I like to read the writings of people like Idgie and Poopie. They seem more like family than anything else and yet, I can’t get anyone else in my family to write with me. It’s as if they believe I have been assigned the job…that it is my purpose in life.

    My favorite source for writing is my heart and emotions. I need to feel what I’m writing. If that doesn’t happen, I have no confidence in what I produce. Sure…some of my stories are interesting and maybe even entertaining or funny but they seldom touch the heart and emotions of another person and bring about even a small change in them.

    I know the power of words. So do some of you. Those are the ones I return to day after day. I know what’s on my Blog-roll and I also know the list that I use on Bloglines everyday. The two are not the same thing.

    Don’t ever give up! Blog on! Give effort to whatever muse presents itself today because tomorrow’s muse will probably be different. Do not grow weary in well doing. Listen to your heart and share the words it instills in your mind.

  5. Jane Chin says:

    I follow some blogs….
    – in a futile wish for some persons to find courage in a situation and find happiness for themselves
    – to see how some persons deal with their life threatening illnesses
    – and check out pictures of their families and what’s happening with their lives even when i don’t know them at all
    – to wonder how some persons can share so unabashedly and without excuses
    – just because i’ve got them bookmarked and it’s a ritual to go through the links

  6. Marie says:

    Yep. Like having children, I don’t know what I did with my life before blogging. My husband doesn’t understand this about me, but he plays alot of solitaire πŸ˜‰

  7. Linda says:

    You’re right of course: one of my best friends was made through online journaling. (I also recently discovered an old friend from high school online –wow! — how cool it is to read of his daily adventures!)

    It is the writers who blog the daily grind that bring me back time and again, because whether or not they can see how life unfolds for them, their readers can, and I look forward ot their posts in order to watch that flower bloom, if you will.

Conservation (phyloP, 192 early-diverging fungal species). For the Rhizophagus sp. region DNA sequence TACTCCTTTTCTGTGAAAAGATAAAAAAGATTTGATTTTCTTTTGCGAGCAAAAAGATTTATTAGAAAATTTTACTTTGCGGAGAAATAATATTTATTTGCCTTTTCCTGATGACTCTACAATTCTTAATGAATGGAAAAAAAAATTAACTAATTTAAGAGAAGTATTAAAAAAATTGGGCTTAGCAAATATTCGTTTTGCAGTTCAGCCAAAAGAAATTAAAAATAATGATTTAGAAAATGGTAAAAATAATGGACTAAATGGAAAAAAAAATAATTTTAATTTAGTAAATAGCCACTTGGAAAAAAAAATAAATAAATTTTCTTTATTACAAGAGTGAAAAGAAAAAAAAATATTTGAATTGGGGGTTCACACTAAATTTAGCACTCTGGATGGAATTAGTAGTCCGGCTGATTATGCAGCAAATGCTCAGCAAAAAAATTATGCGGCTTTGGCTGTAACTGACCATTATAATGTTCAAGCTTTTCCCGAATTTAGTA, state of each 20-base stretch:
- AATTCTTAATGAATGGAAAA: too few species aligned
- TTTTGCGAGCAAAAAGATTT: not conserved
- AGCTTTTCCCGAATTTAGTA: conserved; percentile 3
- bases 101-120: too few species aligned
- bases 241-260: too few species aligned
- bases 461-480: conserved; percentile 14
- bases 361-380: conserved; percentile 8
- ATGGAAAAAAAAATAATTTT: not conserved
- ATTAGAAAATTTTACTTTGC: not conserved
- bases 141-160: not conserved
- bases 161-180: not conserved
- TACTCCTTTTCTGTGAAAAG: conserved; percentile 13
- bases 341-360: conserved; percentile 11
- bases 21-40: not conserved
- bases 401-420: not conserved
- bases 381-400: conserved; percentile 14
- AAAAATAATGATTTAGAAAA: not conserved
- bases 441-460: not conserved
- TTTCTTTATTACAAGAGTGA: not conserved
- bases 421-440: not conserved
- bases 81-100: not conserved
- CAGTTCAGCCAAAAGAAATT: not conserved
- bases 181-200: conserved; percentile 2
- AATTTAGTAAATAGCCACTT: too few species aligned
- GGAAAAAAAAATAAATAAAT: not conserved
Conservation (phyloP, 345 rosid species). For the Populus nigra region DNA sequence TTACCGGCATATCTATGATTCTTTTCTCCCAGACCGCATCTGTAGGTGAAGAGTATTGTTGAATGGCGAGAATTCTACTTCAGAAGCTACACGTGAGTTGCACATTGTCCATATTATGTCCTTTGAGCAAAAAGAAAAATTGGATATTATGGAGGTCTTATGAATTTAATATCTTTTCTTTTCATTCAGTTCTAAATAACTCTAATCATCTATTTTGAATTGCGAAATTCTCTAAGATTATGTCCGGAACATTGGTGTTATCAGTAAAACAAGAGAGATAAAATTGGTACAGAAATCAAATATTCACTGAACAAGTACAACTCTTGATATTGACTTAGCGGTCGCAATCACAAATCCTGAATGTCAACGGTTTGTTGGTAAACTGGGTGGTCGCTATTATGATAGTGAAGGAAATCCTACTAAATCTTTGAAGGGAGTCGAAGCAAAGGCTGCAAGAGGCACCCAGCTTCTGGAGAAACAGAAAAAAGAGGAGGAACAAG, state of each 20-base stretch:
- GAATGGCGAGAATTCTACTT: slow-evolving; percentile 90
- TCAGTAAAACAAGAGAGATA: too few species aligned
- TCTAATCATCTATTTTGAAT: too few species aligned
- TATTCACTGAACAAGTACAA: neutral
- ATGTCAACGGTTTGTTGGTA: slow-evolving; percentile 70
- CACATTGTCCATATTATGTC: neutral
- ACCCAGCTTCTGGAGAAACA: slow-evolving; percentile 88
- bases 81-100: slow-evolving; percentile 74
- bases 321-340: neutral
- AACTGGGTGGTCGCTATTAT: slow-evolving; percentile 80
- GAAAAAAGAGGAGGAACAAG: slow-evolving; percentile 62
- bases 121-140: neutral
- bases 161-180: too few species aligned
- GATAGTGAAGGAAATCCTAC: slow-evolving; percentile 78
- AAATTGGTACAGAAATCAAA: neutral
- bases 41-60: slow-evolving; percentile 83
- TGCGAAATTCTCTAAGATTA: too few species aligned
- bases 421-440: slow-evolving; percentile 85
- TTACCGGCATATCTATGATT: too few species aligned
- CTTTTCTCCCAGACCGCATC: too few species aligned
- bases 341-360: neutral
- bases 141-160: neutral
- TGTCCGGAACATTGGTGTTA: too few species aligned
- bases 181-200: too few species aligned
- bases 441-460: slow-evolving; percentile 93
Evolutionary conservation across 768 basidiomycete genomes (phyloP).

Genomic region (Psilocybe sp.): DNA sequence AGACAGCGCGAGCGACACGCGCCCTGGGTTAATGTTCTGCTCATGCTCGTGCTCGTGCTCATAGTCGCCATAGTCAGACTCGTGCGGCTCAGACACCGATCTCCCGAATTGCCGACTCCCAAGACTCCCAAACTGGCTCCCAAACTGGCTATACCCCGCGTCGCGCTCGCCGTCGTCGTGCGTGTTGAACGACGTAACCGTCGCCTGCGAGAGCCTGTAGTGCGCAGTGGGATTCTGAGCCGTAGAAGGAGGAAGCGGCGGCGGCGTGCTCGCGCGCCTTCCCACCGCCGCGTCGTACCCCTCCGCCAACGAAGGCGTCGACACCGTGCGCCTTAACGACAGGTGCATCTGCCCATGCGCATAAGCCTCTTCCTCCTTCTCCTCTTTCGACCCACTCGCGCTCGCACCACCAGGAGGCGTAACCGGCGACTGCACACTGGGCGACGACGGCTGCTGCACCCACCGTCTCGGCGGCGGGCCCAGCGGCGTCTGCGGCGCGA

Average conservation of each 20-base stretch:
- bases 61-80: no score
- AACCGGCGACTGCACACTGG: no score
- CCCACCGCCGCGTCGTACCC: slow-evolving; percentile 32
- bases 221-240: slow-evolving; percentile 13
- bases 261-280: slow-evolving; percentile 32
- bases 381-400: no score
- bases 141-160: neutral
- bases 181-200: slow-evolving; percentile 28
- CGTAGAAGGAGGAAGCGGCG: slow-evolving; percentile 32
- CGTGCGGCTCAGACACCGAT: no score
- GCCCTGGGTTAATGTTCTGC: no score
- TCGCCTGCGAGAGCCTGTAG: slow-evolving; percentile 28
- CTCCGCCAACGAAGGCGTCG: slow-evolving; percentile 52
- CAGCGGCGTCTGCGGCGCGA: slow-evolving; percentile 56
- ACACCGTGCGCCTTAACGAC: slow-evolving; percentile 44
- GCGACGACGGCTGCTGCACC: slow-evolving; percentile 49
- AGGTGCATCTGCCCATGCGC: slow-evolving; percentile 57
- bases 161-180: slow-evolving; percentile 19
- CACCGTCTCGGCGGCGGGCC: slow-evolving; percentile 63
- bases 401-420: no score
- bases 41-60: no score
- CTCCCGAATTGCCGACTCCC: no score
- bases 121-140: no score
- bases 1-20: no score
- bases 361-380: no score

Your post reminds me that my own moments, mundane as they may seem to me, are fleeting, and should be captured so I can look back a year from now and see how far I’ve come.

    I’ll just be getting back to posting more frequently, then, shall I?

    And thanks for the reminder — indirect as it was. πŸ™‚

  8. Lawrence says:

    David,

    Thank you for your comments. Just discovered your blog this evening and I appreciate your honesty and genuine love of what you are doing. Your comments (as well as those left by others) are inspiring for me, and while I continue to be amazed at how much technology has impacted our collective lives, I sometimes remember the joy of writing on an old manual typewriter, as well. Funny the things you remember …

  9. Eric says:

    It is the unfiltered personal perspective that keeps me reading blogs. Plus I can’t help but root for someone real going through many of the same things I am. Their success inspires me to try and do the same.

  10. Frank Amand says:

    I’m curious what you would think of my blog. It is written from the heart, but it might easily appear not be that way. I want to share my thoughts with people but I don’t want to write anecdotical. I do want to discuss and have my ideas challenged before I eventually might publish them in a book format.